What we know so far about the new coronavirus
A new strain of coronavirus, first reported in China in January, is being closely monitored by health authorities. Here’s what you need to know about the respiratory illness.
In early January, reports flagged an emerging virus in China that was being carefully monitored by the World Health Organisation (WHO) and other health authorities.
By January 22, Chinese authorities reported that 440 people had contracted the respiratory virus – called 2019-nCoV, or novel coronavirus – and nine people had died.
Since then, at least four cases have been reported in Australia, and it has also spread to Thailand, Japan, South Korea, Taiwan and the U.S.
What is coronavirus?
2019-nCoV is a new strain of coronavirus. Previous strains include severe acute respiratory syndrome (SARS) that killed 774 people in the early 2000s, and the MERS virus – or “camel flu” – that emerged in the Middle East in 2012.
“Coronaviruses include common cold viruses and viruses causing more severe respiratory disease and transmitted from animals like SARS and MERS,” explains Dr Mike Catton, deputy director of the Doherty Institute.
Symptoms of coronavirus
Dr Catton says the symptoms of this latest virus are flu-like. They include:
- High fever
- Respiratory distress
How does coronavirus spread?
WHO says novel coronavirus is linked to a seafood market in Wuhan where live animals destined for human consumption infected workers and visitors.
Since then, health authorities believe the virus has probably been transmitted from person to person, but authorities are uncertain how easily the virus spreads.
“With respiratory infections generally, there is a spectrum of severity,” says Dr Catton.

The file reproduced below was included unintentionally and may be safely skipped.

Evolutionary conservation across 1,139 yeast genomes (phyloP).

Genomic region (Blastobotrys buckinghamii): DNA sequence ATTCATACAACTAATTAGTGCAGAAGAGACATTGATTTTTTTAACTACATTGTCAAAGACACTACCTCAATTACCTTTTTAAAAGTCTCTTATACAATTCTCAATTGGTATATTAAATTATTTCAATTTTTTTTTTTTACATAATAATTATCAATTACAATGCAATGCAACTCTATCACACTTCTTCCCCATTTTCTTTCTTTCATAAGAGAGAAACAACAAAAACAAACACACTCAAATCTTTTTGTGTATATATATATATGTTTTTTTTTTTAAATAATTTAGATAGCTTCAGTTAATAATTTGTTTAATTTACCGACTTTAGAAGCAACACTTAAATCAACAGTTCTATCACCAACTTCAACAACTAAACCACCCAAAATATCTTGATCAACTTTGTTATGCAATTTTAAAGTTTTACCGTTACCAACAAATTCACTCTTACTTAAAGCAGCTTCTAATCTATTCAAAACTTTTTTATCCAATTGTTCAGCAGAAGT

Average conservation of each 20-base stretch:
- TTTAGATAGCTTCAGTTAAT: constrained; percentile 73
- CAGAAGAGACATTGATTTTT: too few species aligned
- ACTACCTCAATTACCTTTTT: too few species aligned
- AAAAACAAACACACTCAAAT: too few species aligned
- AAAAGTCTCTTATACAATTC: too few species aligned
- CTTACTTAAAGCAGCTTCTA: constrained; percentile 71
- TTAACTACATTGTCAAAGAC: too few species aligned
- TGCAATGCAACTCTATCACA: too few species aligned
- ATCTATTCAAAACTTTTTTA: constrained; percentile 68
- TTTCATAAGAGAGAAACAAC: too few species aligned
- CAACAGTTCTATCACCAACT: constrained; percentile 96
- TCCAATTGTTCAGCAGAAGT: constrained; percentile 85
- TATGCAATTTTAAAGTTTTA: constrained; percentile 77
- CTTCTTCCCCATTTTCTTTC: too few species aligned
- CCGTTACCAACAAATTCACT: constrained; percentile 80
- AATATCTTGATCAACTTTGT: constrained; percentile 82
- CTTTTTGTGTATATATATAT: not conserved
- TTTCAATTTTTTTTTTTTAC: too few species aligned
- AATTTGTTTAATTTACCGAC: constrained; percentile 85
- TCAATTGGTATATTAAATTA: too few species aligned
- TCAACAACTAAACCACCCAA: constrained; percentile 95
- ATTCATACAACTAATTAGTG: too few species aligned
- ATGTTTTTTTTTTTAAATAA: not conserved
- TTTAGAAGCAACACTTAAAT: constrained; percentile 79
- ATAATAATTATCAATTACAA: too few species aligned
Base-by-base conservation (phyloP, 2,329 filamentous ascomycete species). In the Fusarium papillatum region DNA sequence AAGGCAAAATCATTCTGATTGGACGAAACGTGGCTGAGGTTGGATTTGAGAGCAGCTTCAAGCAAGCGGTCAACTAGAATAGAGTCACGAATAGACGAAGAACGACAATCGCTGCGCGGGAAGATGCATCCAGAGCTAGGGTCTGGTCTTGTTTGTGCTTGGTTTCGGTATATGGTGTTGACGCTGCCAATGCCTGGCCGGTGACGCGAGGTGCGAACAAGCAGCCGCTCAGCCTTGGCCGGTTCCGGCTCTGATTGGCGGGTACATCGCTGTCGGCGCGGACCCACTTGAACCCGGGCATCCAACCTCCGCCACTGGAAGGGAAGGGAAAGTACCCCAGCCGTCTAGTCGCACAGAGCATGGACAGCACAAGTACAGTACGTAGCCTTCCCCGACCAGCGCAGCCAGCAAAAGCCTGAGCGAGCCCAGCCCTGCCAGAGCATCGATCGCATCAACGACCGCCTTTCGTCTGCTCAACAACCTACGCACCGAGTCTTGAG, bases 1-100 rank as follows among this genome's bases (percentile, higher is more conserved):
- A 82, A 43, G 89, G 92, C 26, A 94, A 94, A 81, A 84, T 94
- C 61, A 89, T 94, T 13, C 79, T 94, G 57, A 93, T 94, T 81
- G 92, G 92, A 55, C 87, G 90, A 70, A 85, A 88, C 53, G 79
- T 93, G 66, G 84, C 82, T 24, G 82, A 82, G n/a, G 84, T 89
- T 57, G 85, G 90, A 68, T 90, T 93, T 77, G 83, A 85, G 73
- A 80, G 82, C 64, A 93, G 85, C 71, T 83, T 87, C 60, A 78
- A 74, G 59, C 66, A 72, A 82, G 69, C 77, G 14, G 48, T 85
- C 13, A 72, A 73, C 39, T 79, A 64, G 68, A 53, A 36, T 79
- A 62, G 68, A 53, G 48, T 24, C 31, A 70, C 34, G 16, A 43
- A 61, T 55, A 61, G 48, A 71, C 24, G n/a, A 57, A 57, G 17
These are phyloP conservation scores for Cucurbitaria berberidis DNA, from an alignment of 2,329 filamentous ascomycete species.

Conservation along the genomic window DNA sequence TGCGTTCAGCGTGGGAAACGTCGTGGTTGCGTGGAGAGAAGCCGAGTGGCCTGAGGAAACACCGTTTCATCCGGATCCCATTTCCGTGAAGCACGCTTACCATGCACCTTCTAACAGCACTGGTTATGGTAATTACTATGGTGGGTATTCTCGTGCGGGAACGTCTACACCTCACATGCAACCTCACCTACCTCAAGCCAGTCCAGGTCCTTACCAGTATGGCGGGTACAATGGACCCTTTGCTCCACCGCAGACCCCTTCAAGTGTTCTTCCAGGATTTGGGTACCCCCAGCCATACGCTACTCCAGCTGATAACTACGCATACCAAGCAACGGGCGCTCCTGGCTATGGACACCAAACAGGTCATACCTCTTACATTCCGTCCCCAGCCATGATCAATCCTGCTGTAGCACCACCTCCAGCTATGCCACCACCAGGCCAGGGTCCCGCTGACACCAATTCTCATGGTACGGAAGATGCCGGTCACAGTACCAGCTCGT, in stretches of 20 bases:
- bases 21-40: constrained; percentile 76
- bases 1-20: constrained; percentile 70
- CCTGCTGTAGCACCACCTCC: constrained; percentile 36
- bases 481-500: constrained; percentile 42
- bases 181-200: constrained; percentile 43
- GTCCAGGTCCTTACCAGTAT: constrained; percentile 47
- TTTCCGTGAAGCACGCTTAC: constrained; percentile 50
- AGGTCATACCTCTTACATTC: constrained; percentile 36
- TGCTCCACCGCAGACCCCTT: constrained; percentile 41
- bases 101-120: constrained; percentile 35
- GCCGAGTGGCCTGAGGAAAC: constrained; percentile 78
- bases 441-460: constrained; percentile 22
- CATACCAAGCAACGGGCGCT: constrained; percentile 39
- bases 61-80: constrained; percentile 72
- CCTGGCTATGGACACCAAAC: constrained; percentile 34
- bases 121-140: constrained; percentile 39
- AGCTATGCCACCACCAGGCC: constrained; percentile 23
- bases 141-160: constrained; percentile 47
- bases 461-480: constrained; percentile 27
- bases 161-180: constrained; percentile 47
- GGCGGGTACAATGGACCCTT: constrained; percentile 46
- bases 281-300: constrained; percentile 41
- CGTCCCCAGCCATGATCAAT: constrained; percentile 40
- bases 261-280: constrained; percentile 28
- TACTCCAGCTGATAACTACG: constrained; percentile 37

“Typically, the cases detected first are the bad ones because they go to hospital while milder cases are in the community but not detected. It is possible that, as well as the initial severe cases, there are less severe infections.”
What does coronavirus mean for travellers and Australians?
In a statement, Australian chief medical officer Professor Brendan Murphy says “there is no cause for alarm in Australia”.
“The World Health Organisation position does not currently recommend any travel advisory for China, or additional measures at airports beyond our established mechanisms,” he says.
“Under Australian legislation, airlines must report passengers on board showing signs of an infectious disease, including fever, sweats or chills.
“Planes reporting ill travellers are met on arrival by biosecurity officers who make an assessment and take necessary actions, such as isolation and referral to hospital where required.”
As of January 23, the Australian Government recommends that people reconsider any plans to travel to or from Wahun City in China.
If visiting an area where the disease has been reported, and if you’re travelling with children, are pregnant or have a weak immune system, see your doctor before travelling.
Reducing the risks of coronavirus
There is no specific treatment for coronaviruses. In mild cases, symptoms ease but pain medication, rest and drinking plenty of fluids can help.
“Do the things you’d do to reduce the spread of flu,” says Dr Catton.
- Wash your hands regularly with soap and water.
- Carry hand sanitiser and use it often.
- Keep a distance from people if they have a cough, fever or difficulty breathing.
- When travelling, avoid high-risk areas such as farms, live animal markets and areas where animals are slaughtered.
- If you come into contact with animals or animal products, don’t touch your eyes, nose and mouth until you have thoroughly cleaned your hands.
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Written by Sarah Marinos.